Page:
How to Build an Arduino Theremin

In this short tutorial, you will learn how to build an Arduino Theremin. You only need three components plus the Arduino, wires, and breadboard.

Use the breadboard diagram or the video below to see how to connect everything.

Simple VU-Meter Circuit

I put together this Voltage Unit (VU) meter using LEDs on a breadboard the other day. It only has 4 LEDs, but can easily be expanded to more:

It’s basically a simple display for showing a value. It’s originally for showing signal level in audio circuits, but there’s no reason you can’t use it to show temperature, rain intensity, light level, or whatever other value you are measuring.

Build Instructions: The Blinking Light Circuit

Do you want to build a circuit that blinks a light? This inverter-based circuit is simple, and it’s small enough to fit on a breadboard.

The circuit uses standard basic electronic components and you can build it even if you have never built anything before. Check out the full build instructions in the video below:

Scroll down to find the complete circuit diagram, component list, and step-by-step instructions (in text-form) on how to build this circuit.

Build an Atari Punk Console this evening

Do you want a fun and easy-to-build circuit? Here’s the simple, but fun Atari Punk Console – with schematics and parts list. It’s a quick build, so you can easily build it during an evening.

It takes its name from the old Atari computers of the 80s because it makes similar sounds.

And after my (not-so-intense) research (I basically just read about it on Wikipedia), I’ve come to learn that the circuit was first published in a Radioshack magazine in 1980.

Here’s a short clip of me playing with the circuit I built:

The circuit that makes sound

“The music that we are hearing is actually 8 seconds old”

That was my friend’s claim.

My friends and I were about 13 years old, and we heard loud music coming from a big event about 3 kilometers away.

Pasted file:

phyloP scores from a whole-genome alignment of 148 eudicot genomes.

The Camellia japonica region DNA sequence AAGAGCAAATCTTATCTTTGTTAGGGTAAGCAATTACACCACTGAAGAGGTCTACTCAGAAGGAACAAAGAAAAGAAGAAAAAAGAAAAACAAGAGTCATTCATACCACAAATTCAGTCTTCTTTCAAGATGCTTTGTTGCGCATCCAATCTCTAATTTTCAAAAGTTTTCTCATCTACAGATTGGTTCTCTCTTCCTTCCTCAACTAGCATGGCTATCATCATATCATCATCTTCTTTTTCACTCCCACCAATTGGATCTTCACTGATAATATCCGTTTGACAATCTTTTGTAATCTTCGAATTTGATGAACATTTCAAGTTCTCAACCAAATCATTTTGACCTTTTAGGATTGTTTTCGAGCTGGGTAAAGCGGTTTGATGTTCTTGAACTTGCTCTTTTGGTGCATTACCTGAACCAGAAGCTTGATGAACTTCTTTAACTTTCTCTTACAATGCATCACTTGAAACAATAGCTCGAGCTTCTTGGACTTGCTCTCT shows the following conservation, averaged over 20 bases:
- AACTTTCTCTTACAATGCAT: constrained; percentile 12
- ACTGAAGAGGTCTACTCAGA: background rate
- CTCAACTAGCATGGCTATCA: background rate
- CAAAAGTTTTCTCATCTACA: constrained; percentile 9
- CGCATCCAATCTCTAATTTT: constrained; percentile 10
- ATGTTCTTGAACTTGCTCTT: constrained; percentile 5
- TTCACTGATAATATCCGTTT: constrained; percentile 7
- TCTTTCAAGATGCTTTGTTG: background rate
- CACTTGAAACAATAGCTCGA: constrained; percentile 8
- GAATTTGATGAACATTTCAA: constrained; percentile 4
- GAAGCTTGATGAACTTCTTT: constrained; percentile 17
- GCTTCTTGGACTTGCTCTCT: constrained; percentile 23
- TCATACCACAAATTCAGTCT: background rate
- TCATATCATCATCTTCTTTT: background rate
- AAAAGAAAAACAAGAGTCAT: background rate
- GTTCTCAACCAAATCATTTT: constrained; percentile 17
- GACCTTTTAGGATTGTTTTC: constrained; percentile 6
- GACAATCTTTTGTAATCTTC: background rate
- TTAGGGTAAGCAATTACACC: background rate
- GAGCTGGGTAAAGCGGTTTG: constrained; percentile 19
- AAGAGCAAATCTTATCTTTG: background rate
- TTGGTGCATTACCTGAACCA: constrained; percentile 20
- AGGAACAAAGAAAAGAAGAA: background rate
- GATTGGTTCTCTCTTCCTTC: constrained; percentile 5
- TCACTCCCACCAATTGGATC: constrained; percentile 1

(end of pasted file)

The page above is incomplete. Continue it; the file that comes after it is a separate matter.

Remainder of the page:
“The speed of sound is 340 meters per second, and the event is 3 kilometers away. So that means what we are hearing now is actually what they played 8 seconds ago at the stadium” our friend told us.

I found it hard to accept because I didn’t know too much about sound and how it worked.

But our friend was really good at memorizing facts.

And he was right.

Blinking Christmas Lights


Christmas is coming up, so why not set aside an hour or two to build this blinking Christmas lights circuit?

This circuit is easy to build and it’s something you can put to use right away. I built this and hung it in the window, something my girlfriend loved!

The blinking part of the circuit is made up of only 4 components. Then you’ll add as many lights as you want.

Build The Knight Rider Light Bar Circuit With LEDs

The knight rider light bar circuit creates a running light similar to the light bar on the car from the television show Knight Rider.

It’s a really fun circuit to build. I once built a larger version of this for the inside of a party bus I was a part of. Unfortunately, I broke it the first day because I increased the voltage too much, but that’s another story.

You can build this circuit if you’re a total beginner, but of course, it’s a bit easier if you have already built a few circuits before.

Installing Whatsapp on Intel Galileo